'Sustainability will continue to be an important trend in 2016. The environment is a key issue for consumers and brands are making a concerted effort to show it’s important to them too,' says Adam Hewitt, senior designer at Umbrella Design. 'At the top end of retail, understated glamour in the form of brushed metals, raw finishes and exposed materials have replaced the glitzy bling of the 90s. This has been happening for some time but it's now filtering down into the mass market, where sustainable materials are being beautifully finished to create the same natural, honest effect.

Hewitt also notes the use of simple, clean and clear interiors. 'Simplicity and sustainability are interconnected. So it’s not surprising to see a more paired back aesthetic continuing. It’s not quite minimalist as pattern, colour and texture remain. For our recent work with Voisins department store, we used a basic palette of only three to four colours, many of which were variations on a grey theme. It was a useful approach for creating a neutral backdrop that had texture, richness and character but didn’t overpower the brands. Another good example is Victoria Beckham’s shop, which is very clean. Brands don’t want to be seen to be too ostentatious. It’s about quality and integrity rather than overcooking the environment; we want the product to take centre stage.

'As digital printing matures its use will become more prominent in retail environments. By enabling brands to create bespoke laminates, flooring and wallpapers, cost effectively and in small quantities, they can customise each environment according to their needs. The same is true of 3D printing. As it becomes more affordable, it is set to play a much bigger role. It's incredible scope for customisation will help unshackle the designer from more traditional manufacturing processes. Increasingly, 3D models that can be created on a computer will be affordable to produce as bespoke items.'


The Surface Design Show
The Surface Design Show takes over the Business Design Centre in Islington on 9-11 February 2015, and one of the key focuses for this year's event is retail surfaces. A Preview Evening, sponsored by Pintark, takes place on Tuesday 9 February at 6pm-9pm. The evening includes a Live Debate, hosted by New London Architecture with the topic, Architecture is More Than Skin Deep chaired by Peter Murray.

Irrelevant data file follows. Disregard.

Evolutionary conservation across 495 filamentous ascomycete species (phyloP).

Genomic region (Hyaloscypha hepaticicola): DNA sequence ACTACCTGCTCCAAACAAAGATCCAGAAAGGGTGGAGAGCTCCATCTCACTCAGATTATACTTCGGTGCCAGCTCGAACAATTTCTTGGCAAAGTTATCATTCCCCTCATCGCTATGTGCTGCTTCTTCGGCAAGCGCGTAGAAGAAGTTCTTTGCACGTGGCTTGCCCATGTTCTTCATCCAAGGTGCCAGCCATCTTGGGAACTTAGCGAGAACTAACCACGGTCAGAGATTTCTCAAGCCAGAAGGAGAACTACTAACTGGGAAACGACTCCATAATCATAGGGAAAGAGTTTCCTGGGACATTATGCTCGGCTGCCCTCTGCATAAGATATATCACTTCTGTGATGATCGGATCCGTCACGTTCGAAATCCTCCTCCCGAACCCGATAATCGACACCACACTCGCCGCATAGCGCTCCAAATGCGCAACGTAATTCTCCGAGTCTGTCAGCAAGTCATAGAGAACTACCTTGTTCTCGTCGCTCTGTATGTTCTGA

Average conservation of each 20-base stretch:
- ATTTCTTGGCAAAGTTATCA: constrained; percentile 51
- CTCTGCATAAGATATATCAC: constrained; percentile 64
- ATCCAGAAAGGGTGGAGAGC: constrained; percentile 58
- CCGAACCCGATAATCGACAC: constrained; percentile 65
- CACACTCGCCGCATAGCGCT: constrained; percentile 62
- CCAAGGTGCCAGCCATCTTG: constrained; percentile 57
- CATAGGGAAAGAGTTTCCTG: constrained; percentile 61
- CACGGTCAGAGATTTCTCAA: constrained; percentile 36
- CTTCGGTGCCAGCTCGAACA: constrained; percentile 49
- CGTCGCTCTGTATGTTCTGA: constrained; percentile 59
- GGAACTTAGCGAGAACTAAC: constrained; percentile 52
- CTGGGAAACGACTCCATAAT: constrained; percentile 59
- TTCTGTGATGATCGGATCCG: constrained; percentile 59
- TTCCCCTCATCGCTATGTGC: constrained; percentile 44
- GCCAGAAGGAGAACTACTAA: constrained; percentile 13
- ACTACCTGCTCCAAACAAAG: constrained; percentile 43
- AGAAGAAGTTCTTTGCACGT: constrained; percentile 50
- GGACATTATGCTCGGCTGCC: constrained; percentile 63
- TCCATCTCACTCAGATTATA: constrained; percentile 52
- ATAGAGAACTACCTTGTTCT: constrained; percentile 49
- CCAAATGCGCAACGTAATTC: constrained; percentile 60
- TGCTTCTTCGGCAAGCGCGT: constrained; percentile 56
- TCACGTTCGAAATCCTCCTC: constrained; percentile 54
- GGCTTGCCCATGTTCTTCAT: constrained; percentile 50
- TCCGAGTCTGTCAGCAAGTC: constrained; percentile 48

Annalie Riches, director of Mikhail Riches, will host the PechaKucha Evening on Wednesday 10 February at 6pm. Architects and interior designers will show 20 images, each for 20 seconds, providing an exciting and inspiring presentation.
Visitors can choose from three seminar areas during Surface Design Show and Light School – The Main Stage, The CPD Hub and Light School's School Room.

Evan James Design (stand IC/7) is collaborating with award-winning product designer, Adam Davies to develop signature interactive wall coverings to incorporate light and sound.

Future Thinking will present Surface Spotlight Live, providing a closer look at the topics and trends covered by the show's Surface Spotlight Newsletter throughout the year. Material directions for health & wellbeing (media partner Healthcare Design & Management Magazine) and Retail Design (sponsored by Concord) will be highlighted – two key markets developing new and exciting products for architects and designers.
The Surface Design Show is collaborating with trend researcher and writer, Sally Angharad to present a tactile sample bank of forward thinking materials, welcoming visitors to come and take a closer look at the latest developments that offer innovative solutions and exciting new aesthetics for healthcare and retail sectors.

Heliot & Co. predicts a shift towards ultra tactile and softened surface design this year (stand IC/3).

Sally Angharad highlights some of the trends that she will be looking out for during the show: 'Texture is key; I will be looking for surfaces that address all the senses and encourage touch and feel as we look for more engagement with our surroundings. Colour continues to be very important. Sophisticated bright colour palettes are emerging in new material collections and I am also looking forward to seeing the exhibitors offering customers the potential to specify a bespoke colour.'

To find out more and register for your ticket, visit www.surfacedesignshow.com